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Blatter’s Out. Now What?

We don’t know precisely why Sepp Blatter, who sealed reelection last week in typically blatter resignationdefiant fashion, chose today to resign as FIFA president. Was it the New York Times’ report on the involvement of Jerome Valcke, Blatter’s second in command, in a multimillion-dollar bribery scheme? Or the growing possibility that the US Justice Department will include the under-fire Swiss in its next round of indictments? Or was Blatter merely concerned that his troubles would distract fans from all the hot players in “feminine clothes” at the upcoming Women’s World Cup?

Whatever the reason, Blatter’s resignation is great news for soccer fans. But don’t get too excited. The front-runners for his soon-to-be-vacant position include the ringleader of the Qatar 2022 caucus and a member of the Jordanian royal family.

UEFA president Michel Platini, the oddsmakers’ favorite to succeed Blatter, called for FIFA to enact sweeping reforms just hours after the DoJ announced its corruption charges. This from a guy who lobbied hard to bring the World Cup to Qatar – where stadium construction has already cost hundreds of lives – possibly in return for a series of political favors.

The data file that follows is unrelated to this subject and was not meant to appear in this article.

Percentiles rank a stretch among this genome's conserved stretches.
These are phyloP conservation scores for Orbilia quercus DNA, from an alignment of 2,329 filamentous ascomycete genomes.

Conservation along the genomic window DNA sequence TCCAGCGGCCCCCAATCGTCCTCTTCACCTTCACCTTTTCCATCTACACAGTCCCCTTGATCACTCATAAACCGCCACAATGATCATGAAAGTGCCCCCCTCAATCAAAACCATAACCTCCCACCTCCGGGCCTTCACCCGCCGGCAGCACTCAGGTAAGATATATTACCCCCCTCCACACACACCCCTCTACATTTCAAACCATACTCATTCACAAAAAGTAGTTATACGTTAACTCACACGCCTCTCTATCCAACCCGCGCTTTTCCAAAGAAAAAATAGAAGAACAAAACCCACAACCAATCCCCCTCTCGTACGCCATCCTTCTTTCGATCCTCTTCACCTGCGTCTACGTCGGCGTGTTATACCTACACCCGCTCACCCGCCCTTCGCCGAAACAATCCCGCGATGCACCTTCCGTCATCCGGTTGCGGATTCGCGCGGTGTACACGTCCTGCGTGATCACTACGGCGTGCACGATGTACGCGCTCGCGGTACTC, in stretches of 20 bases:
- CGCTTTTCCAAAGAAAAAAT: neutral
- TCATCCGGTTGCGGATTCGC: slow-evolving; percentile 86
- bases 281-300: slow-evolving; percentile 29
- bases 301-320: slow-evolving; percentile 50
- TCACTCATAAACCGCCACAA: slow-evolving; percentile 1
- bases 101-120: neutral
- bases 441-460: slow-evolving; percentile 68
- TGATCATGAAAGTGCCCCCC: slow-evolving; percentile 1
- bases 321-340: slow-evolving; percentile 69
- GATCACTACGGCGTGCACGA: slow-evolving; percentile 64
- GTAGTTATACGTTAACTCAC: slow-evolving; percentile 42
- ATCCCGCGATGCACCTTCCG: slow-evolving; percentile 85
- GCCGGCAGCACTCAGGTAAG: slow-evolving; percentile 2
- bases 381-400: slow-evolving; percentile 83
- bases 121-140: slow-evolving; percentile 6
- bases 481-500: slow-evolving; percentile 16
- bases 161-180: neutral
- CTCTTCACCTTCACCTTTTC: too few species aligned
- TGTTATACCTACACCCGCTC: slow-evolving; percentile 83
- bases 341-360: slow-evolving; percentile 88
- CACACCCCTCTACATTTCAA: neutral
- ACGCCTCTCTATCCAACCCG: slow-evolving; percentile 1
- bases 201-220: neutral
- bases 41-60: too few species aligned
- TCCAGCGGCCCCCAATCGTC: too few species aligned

The other leading candidate, Prince Ali Bin al-Hussein, lost to Blatter in last week’s election, despite promising to crack down on corruption. But, as Guardian writer Marina Hyde tweeted last Friday, “If he likes elections so much maybe they can have one in Jordan?”

There’s still hope that sanity will prevail. David Gill, the former chief executive of Manchester United, and Michael van Praag, the experienced head of the Dutch Football Association, are both competent administrators unblemished by accusations of corruption. Even Luis Figo has a few smart ideas.

But frankly, I wouldn’t vote for any of them. Soccer journalists have been writing about Blatter’s corrupt regime for almost two decades. So I’d like to take this opportunity to formally endorse Grant Wahl for FIFA president.